Another transfiguration this week.
Last week the disciples saw the change in Jesus
and his closeness to God
through their law and their prophets.
This week the transfiguration comes through dialogue.
The meeting at the well shows both the woman and Jesus
transformed from their exclusive native religions
to allow both to embrace one faith in one inclusive God.
The woman learns to give up
worshiping the multiple gods in her Samaritan tradition.
Jesus learns how to give up
his Jewish attachment
to Jerusalem as the only proper place to worship God.
She stays a Samaritan, and he stays a Jew,
but they are both transformed.
Did this really story happen?
Fr. Raymond Brown doesn’t go very far towards a yes on that.
He writes that “It is not at all impossible
that even in the conversation
we have echoes of a historical tradition
of an incident in Jesus’ ministry.”
Most scholars doubt that this gospel story ever took place.
They think the point is to explain
how the hated Samaritans came to be included
in the Jesus movement.
There was a long history of dissension among the tribes of Israel,
nearly a thousand years of it between Samaritans and Jews. When the
city of Samaria fell to the Assyrians,
many of them were led off into captivity,
but some were left behind.
Both Israel and Samaria failed to keep to the way of Yahweh.
When the Jews came out of Babylon nearly 400 years later,
the Samaritans tried to welcome them back,
but the returning exiles despised the Samaritans
because they had intermarried with the Assyrians.
By the time Jesus came around,
there had been over 500 more years of hate
between the Jews and the Samaritans.
Scripture scholar John Pilch says
that some knowledge of Mediterranean culture
helps to focus on the shocking pieces in the dialogue.
For one thing, the well was a space open to both men and women
but not at the same time.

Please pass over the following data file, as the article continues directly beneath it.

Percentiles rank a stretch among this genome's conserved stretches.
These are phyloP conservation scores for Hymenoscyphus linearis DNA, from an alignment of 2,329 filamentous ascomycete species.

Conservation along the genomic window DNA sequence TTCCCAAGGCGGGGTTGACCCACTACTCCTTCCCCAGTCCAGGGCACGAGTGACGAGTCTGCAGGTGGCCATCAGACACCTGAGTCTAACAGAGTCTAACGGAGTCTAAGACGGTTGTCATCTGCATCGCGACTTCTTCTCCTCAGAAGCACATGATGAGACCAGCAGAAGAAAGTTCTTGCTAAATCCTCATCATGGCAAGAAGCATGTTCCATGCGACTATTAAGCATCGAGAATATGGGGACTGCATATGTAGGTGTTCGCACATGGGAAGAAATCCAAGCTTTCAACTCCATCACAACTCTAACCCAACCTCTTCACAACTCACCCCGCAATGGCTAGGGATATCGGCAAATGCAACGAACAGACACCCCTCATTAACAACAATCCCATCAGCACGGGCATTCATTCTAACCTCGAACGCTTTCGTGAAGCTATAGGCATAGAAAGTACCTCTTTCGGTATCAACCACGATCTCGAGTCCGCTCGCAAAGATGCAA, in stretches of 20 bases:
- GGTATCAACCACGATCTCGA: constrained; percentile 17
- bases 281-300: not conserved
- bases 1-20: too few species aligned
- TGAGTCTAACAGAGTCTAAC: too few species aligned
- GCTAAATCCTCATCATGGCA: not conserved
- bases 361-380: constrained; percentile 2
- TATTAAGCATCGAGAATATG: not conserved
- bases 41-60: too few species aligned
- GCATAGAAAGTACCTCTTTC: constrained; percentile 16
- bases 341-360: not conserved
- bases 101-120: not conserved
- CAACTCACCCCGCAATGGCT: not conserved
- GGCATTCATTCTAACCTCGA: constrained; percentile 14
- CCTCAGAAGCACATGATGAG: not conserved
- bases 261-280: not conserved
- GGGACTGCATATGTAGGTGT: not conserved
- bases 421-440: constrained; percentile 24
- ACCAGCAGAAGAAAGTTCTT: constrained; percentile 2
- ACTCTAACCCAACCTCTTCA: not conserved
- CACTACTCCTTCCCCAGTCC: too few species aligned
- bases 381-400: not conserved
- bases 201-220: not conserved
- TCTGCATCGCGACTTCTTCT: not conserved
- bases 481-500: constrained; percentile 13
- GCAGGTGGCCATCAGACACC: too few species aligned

Women came only in morning or evening...
but this woman is there at noon.
Also, it was very questionable for a man
to speak to an unchaperoned woman in a public place.
And it was scandalous for a woman to talk with a man in public,
but this woman talks with Jesus
and then heads off to the marketplace,
a place reserved for men, where she talks to the men there.
The improper details of the story let us know
that something extraordinary is going on,
and other details give us clues about their meaning.
It’s significant that Jesus and the woman meet at Jacob’s well,
a place whose tradition is shared by Samaritans and Jews.
Those five husbands and the one she’s living with now
refer to the many gods that Samaria had historically worshiped
along with the God of Israel.
They discuss the question of whether worshiping God
is proper to Jerusalem or to Shechem…
and Jesus’ insight is no.
Not exclusively in those places
but anywhere and everywhere, in Spirit and truth.
They’re talking theology.
Through their mutual acceptance of the other,
the walls, boundaries, hostilities, and hatreds
which had long separated Samaritans and Jews
melt away and disappear.
And what about us?
Think about the 400 years of hate
between Catholics and Protestants in Northern Ireland,
or the 1,400 years of hate
between Sunnis and Shiites in the Middle East.
Think about the 482 years we Christians spent hating each other
from Martin Luther’s posting of the 95 theses in 1517
to the 1999 Lutheran-Catholic Declaration
reconciling our differences on that “justification by faith”
that Paul talks about in today’s second reading.
How often do we just talk at one another!
Genuine conversation is hard work,
but it opens up encounter with the other
and brings life-giving transformation.
This past Tuesday our Muslim neighbors
at Masjid Saad Foundation up on Alexis Road
opened their doors in gracious hospitality
to help us Christians begin to understand Islam.
We talked about having very different perspectives,
different contexts, different rituals, different readings—
and all converging on faith in one God
that has to lead to action in the world.
We agreed that God—by whatever name—is everywhere.
And we agreed that our traditions converge
on the need to put our love for God and neighbor into action.
We’ll be meeting again on the next four Tuesdays
to continue the conversation.
We have much in common.
We share a thirst for meaning,
sometimes feeling abandoned by God
in the desert of our lives.
We share a thirst for freedom—
the need to leap out of the slavery of our Egypts
into the promised land.
We share a thirst for truth—
looking to get away from the polluted water
of outmoded parts of our traditions
to drink from fresh, clean springs.
We share a thirst for justice—
to stand in right relationship with one another
and with all of creation.
Above all, we share a thirst for love—
the burning desire
for a world that follows the Great Commandment—
love God and love your neighbor as yourself.
Psalm 95 tells us, “Harden not your hearts.”
We must not live our life against any person,
against any religion,
We must live in peace with all.
Holy Spirit Catholic Community
Saturdays at 4:30 p.m./Sundays at 5:30 p.m.
at 3925 West Central Avenue
Toledo, OH 43606
Rev. Dr. Bev Bingle, Pastor
Mailing address: 3156 Doyle Street, Toledo, OH 43608-2006